Tua saw the head of the creature breech the waves. Its conical head was smaller and more bullet-shaped than the ones that nearly killed him last time. The two comical forelimbs beneath its illuminated eyespots were now saurian talons, powerful enough to rend the ship's hull. The mane around its head, which he recalled was actually a suite of high-tech fibrous sensors and filters, was glowing a red hot enough to be demonic fury. He ordered the crew to fire as it catapulted itself towards deck.
Tua was momentarily deafened by the cannonade, and he returned disoriented to that frantic deck of metallic clangor and shouting sailors. He heard the discharge of the marines' rifles, the crew grunting, and the machine grinding against the hull. He saw the electrical arcs of the crew's stun pikes, and the spasmatic jerks of the mindlessly aggressive mane-fin. To their credit, the sailors managed to pull it aboard after it got entangled in the net dragged behind it. It thrashed helplessly on deck, and he activated his training band.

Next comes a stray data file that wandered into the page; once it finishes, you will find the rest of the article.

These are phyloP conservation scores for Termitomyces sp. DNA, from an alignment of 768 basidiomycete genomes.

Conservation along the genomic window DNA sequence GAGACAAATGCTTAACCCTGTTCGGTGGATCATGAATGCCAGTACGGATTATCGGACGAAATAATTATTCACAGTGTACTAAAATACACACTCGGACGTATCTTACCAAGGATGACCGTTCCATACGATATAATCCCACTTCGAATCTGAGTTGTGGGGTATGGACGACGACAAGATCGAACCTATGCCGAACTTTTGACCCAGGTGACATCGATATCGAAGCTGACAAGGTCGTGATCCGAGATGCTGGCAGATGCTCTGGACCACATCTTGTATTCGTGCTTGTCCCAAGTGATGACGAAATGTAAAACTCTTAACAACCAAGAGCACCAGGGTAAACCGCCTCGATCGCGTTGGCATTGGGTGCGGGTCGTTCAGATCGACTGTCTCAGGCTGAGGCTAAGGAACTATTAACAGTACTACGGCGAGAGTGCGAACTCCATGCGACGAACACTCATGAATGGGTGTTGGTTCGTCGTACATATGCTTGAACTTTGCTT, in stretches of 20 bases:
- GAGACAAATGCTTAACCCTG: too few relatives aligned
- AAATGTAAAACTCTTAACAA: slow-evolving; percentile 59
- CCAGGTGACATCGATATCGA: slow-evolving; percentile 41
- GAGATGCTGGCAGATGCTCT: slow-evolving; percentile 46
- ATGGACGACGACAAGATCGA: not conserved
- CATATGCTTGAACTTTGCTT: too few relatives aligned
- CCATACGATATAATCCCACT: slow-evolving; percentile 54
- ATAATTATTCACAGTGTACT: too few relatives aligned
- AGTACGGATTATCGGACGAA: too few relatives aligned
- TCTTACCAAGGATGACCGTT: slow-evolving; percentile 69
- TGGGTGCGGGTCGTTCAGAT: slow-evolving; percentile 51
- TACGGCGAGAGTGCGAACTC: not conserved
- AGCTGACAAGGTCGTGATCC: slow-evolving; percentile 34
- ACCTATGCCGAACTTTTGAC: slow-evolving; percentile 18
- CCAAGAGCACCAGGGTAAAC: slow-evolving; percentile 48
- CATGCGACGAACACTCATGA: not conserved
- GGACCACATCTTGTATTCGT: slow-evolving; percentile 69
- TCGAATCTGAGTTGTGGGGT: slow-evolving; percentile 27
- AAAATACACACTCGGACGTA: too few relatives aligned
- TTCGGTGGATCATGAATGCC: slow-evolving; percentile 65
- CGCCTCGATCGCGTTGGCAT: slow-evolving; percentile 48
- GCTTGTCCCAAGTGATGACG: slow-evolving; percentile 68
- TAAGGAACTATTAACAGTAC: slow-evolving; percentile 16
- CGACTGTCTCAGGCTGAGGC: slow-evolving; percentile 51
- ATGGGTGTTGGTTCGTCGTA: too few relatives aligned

Tua accessed the machine's core programming, its encoded instincts, and adjusted the relevant parameters. The mane-fin immediately ceased thrashing about like a flopping fish. The crew and marines stepped back from the now docile machine, as though its animating spirit had been exorcised. He ordered them to wrap it in another layer of netting, and to return home. His mission was accomplished.
Tua once more activated the training band, and he saw the projection of Martel before him. He understood he was not conversing with the long-dead man, but instead an artificial intelligence trained on those recorded memories. The Builders, to their credit, had at least invented ghosts during their tenure on Earth.
"Brilliant idea," the projection said, with a voice preserved across centuries. "You waited for their evolution to drive them towards smaller sizes, then capture one to serve as the basis for a domesticated line."
"Exactly. We'd simply need to feed these docile ones our waste, and they'll produce the components we need," Tua said, aware no one else could see the display. "I suspected the bands could interface with the machines, but Sho Gau never quite got the ability down."
"Her training band personality was sadly not an engineer," he said. "The Sages suggested which memories to assign to which candidate, but it's not perfect."
"Then let's fix it," Tua said. He looked back towards the shore, and he realized something. The inspiration for the mane-fin had been the statue in Martel's era, the merlion. As he returned, he brought the Lionsgate Republic a gift that would become a worthy symbol of their heritage and likelihood.